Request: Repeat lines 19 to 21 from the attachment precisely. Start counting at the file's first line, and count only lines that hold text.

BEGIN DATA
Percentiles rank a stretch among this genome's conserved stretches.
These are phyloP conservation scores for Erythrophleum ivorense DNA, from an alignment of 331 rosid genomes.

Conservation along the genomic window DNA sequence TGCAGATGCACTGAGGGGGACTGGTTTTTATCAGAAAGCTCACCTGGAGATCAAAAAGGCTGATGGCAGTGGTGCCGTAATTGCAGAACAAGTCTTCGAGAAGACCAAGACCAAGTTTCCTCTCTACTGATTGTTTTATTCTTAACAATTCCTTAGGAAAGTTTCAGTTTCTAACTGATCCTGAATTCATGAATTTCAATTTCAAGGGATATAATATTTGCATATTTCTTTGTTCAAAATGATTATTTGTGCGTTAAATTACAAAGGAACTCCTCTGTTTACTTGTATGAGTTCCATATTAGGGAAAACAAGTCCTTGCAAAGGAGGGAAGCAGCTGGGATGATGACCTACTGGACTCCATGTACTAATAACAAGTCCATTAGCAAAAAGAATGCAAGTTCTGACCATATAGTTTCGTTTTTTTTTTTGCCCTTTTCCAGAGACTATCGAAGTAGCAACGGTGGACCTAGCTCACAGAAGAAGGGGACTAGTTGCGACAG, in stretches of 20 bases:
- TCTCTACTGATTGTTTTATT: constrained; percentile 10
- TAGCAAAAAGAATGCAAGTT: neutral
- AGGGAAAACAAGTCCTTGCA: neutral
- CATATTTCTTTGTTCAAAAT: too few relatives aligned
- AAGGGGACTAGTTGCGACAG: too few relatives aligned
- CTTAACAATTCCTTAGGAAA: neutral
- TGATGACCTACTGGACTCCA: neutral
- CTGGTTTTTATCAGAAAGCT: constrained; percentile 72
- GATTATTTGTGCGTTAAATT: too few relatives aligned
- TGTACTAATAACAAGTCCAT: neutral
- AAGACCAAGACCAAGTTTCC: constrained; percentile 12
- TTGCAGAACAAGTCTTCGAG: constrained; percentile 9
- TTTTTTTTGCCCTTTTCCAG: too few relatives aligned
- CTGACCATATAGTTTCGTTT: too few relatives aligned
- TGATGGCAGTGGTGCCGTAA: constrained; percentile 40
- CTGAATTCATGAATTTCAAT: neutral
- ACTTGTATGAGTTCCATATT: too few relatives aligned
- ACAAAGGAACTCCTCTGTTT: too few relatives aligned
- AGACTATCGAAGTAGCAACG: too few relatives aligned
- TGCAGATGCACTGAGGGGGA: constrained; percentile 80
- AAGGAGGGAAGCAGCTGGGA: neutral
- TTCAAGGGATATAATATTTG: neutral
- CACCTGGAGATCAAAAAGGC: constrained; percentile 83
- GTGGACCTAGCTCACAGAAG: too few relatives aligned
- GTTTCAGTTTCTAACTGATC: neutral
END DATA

- CTGAATTCATGAATTTCAAT: neutral
- ACTTGTATGAGTTCCATATT: too few relatives aligned
- ACAAAGGAACTCCTCTGTTT: too few relatives aligned